7.17 In the absence of any transfer of goods by Baddi unit to any unit of the assessee company, the provisions of section 80-IA(8) are not applicable and there is no occasion for the A.O. to compute the profits of Baddi unit on reasonable basis. Secondly, no price had been adopted by Baddi unit to record for any transfer of goods by it to some other unit of the assessee company and hence, there is no occasion to examine as to whether such price adopted by the Baddi unit is as per the market value of such goods or not. Assuming that that there is transfer of goods by Baddi Unit, the A.O. can find out the market value of goods on the date of transfer and can adopt the same to work out profit of Baddi Unit. The best indicator of market value on date of transfer is actual sale price at which the goods are sold by the assessee company and hence even this exercise will not alter the profit of Baddi unit as declared by the assessee. Even if we assume that there is a case for the A.O. to compute the profits and gains of Baddi unit on a reasonable basis, then also, we find that the basis adopted by the A.O. is not a reasonable basis. The basis adopted by the A.O. is this that since 80% of the profit was earned by purchasing the goods form outside and selling the same, only profit over and above 80% has to be considered as profit of Baddi unit. In our considered opinion, it amounts to say like this that if one unit has been put up by one assessee by using own funds and other similar unit is put up by another assessee by using borrowed funds, then to the extent of interest payment by the 2nd unit, profits of the first unit is not on account of the profits from the eligible unit but is on account of interest savings and hence, not eligible for deduction u/s 80-IC.

7.18 There may be a different instance that suppose one unit is selling the goods directly to consumers as by Bata e.g. and some other unit is selling goods to distributors who in turn sells to the stockiest and who in turn sells it to whole seller and then to retailer and the retailer sells it to consumers, and therefore, even if higher profit is earned by the first assessee who is selling the goods directly to the consumers, the same cannot be attributed to the unit of this assessee who is manufacturing the goods any profit in excess of profit of the second assessee who is selling the goods to distributors because any additional profit earned by the first assessee has to be considered as profit of the distributors, stockiest, whole sellers, retailers etc. whose role had been undertaken by the first assessee which were not undertaken by the second assessee. In our considered opinion, this bifurcation of profit is ridiculous and without any sanctity in the eyes of law.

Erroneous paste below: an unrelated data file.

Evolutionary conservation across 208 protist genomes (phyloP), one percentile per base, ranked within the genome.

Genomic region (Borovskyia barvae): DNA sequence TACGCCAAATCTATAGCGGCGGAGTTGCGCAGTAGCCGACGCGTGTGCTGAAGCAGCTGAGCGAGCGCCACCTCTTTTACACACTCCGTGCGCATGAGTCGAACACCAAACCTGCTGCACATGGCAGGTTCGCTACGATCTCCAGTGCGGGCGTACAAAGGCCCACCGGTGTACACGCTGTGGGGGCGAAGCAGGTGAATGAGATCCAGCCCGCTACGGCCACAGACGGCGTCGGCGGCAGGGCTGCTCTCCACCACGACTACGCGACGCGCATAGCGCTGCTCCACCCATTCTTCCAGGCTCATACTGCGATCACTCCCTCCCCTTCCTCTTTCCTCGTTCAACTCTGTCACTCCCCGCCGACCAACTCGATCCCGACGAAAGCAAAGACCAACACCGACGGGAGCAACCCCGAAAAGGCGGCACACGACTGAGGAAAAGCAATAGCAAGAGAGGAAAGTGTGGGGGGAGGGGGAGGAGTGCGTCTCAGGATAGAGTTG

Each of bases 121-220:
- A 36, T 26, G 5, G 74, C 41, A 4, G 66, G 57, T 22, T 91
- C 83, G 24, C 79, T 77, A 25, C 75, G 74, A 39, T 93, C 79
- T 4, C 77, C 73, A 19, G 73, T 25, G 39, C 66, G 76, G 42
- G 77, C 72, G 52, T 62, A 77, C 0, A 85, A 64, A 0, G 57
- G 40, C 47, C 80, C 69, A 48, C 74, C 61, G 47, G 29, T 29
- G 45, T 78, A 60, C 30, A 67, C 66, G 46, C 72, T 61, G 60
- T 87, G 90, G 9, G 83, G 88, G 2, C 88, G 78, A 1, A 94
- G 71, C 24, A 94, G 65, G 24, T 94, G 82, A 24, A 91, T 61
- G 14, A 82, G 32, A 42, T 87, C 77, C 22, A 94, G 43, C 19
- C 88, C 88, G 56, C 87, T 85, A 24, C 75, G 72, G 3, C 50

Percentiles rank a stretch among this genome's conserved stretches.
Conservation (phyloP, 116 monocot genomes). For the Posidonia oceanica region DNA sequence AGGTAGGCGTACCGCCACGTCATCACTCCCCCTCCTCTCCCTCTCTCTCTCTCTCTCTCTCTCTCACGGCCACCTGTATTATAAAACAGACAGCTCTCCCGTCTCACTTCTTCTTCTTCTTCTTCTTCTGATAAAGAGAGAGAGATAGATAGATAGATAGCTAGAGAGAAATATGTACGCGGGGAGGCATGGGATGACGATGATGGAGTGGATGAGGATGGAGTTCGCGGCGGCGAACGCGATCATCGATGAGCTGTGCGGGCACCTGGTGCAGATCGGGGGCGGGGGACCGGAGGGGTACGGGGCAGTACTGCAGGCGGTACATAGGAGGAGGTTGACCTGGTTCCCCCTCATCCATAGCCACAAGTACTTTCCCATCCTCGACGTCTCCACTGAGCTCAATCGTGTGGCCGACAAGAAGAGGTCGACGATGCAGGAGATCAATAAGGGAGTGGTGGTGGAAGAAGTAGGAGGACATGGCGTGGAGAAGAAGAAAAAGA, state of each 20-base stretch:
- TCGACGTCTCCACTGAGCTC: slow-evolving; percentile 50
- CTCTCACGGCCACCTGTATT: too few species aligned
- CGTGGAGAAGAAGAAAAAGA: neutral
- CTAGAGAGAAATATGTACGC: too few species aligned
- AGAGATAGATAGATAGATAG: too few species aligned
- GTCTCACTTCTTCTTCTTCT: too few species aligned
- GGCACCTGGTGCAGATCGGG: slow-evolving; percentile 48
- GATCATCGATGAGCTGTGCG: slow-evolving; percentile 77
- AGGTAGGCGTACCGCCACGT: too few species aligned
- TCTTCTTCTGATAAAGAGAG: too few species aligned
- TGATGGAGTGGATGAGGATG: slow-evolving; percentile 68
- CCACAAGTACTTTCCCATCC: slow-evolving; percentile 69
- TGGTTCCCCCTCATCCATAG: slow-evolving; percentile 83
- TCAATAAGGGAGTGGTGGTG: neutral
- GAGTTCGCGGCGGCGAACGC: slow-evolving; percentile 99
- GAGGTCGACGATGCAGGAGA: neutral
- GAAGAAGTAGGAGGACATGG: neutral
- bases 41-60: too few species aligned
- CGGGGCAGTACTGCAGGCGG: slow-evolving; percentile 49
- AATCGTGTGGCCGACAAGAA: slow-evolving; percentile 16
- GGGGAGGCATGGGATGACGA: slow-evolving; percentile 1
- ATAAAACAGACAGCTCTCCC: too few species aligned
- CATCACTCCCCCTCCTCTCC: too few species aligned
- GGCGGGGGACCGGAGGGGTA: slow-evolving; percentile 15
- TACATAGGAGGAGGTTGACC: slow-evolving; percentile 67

7.19 The third instance may be that one of the assessee is selling the goods locally and other assessee is exporting the goods and earning higher profit and is an eligible unit but the profit of the eligible unit of this assessee cannot be considered at more than the profit of the first assessee who is selling the goods locally because it can be said that the extra profit is on account of export and not on account of manufacturing activity of the eligible unit.

7.20 The next instance could be that on the date of sale of goods to an outside buyer, the rate of dollar was Rs. 40 per dollar but at the time when the remittance was received in India and converted into rupees, the dollar price rose to Rs. 50/dollar and hence, such additional profit on account of increase in price of dollar is not the profit of eligible unit but this profit is on account of increase in exchange rate and therefore, to this extent, the profit is not eligible for deduction u/s 80-IC or 80-IB.

7.21 There may be numerous other instances where the profit of eligible unit has to be bifurcated if the stand of the A.O. is approved. In our considered opinion, the stand of the A.O. cannot be approved because it is not a reasonable basis for computation of profit of an eligible unit. In our considered opinion, the profit has to be computed on the basis of selling price (-) cost of goods produced along with various overheads and only where there is some inter unit transfer of goods or service between various units of the same assessee, then it has to be ensured that recording of such transfer of goods or services should be at market value of such goods or services on the date of transfer and even if such recording of transfer is not as per market value, the A.O. can bring it to market value and he cannot proceed to estimate the profits and gains on a reasonable basis unless he establishes that there is any exceptional difficulty in adopting the market value and even then, the basis adopted by the A.O. to compute the profits and gains, should be reasonable basis. In the present case, we have seen that neither the pre requirement of sub-section (8) or its proviso to section 80-IA has been fulfilled by the A.O. nor the basis adopted by him is a reasonable basis and, therefore, we do not find any basis to confirm or approve the action of the A.O.